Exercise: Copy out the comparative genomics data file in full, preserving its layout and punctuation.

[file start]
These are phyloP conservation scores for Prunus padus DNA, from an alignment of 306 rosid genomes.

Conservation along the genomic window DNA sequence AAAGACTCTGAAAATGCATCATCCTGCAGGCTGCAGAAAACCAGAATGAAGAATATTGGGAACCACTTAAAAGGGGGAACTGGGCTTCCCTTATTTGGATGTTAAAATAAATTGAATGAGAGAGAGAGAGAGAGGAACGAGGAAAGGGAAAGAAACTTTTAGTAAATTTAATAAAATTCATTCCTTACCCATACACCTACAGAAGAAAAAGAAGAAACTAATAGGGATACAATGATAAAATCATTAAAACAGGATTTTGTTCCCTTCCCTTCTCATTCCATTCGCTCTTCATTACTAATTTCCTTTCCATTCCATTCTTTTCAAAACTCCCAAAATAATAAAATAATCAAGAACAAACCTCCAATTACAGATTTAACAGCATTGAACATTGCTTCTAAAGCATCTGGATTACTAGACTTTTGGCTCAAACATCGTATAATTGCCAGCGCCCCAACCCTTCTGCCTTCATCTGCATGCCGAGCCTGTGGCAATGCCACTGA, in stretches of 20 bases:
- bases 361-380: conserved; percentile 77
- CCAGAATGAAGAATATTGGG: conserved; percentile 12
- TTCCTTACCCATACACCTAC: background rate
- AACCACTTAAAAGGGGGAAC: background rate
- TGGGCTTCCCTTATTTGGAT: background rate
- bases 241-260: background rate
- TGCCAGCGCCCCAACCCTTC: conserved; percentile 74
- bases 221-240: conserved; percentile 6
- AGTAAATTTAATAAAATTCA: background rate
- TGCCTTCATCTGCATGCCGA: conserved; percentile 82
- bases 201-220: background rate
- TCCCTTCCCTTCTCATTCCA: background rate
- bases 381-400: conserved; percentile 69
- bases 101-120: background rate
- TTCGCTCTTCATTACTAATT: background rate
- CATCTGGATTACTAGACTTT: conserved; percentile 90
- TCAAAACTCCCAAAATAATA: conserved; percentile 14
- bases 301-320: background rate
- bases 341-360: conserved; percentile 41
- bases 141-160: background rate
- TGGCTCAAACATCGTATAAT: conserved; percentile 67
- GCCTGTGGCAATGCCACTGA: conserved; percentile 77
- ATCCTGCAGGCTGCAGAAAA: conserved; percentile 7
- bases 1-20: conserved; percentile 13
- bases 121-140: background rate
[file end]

These are phyloP conservation scores for Prunus padus DNA, from an alignment of 306 rosid genomes.

Conservation along the genomic window DNA sequence AAAGACTCTGAAAATGCATCATCCTGCAGGCTGCAGAAAACCAGAATGAAGAATATTGGGAACCACTTAAAAGGGGGAACTGGGCTTCCCTTATTTGGATGTTAAAATAAATTGAATGAGAGAGAGAGAGAGAGGAACGAGGAAAGGGAAAGAAACTTTTAGTAAATTTAATAAAATTCATTCCTTACCCATACACCTACAGAAGAAAAAGAAGAAACTAATAGGGATACAATGATAAAATCATTAAAACAGGATTTTGTTCCCTTCCCTTCTCATTCCATTCGCTCTTCATTACTAATTTCCTTTCCATTCCATTCTTTTCAAAACTCCCAAAATAATAAAATAATCAAGAACAAACCTCCAATTACAGATTTAACAGCATTGAACATTGCTTCTAAAGCATCTGGATTACTAGACTTTTGGCTCAAACATCGTATAATTGCCAGCGCCCCAACCCTTCTGCCTTCATCTGCATGCCGAGCCTGTGGCAATGCCACTGA, in stretches of 20 bases:
- bases 361-380: conserved; percentile 77
- CCAGAATGAAGAATATTGGG: conserved; percentile 12
- TTCCTTACCCATACACCTAC: background rate
- AACCACTTAAAAGGGGGAAC: background rate
- TGGGCTTCCCTTATTTGGAT: background rate
- bases 241-260: background rate
- TGCCAGCGCCCCAACCCTTC: conserved; percentile 74
- bases 221-240: conserved; percentile 6
- AGTAAATTTAATAAAATTCA: background rate
- TGCCTTCATCTGCATGCCGA: conserved; percentile 82
- bases 201-220: background rate
- TCCCTTCCCTTCTCATTCCA: background rate
- bases 381-400: conserved; percentile 69
- bases 101-120: background rate
- TTCGCTCTTCATTACTAATT: background rate
- CATCTGGATTACTAGACTTT: conserved; percentile 90
- TCAAAACTCCCAAAATAATA: conserved; percentile 14
- bases 301-320: background rate
- bases 341-360: conserved; percentile 41
- bases 141-160: background rate
- TGGCTCAAACATCGTATAAT: conserved; percentile 67
- GCCTGTGGCAATGCCACTGA: conserved; percentile 77
- ATCCTGCAGGCTGCAGAAAA: conserved; percentile 7
- bases 1-20: conserved; percentile 13
- bases 121-140: background rate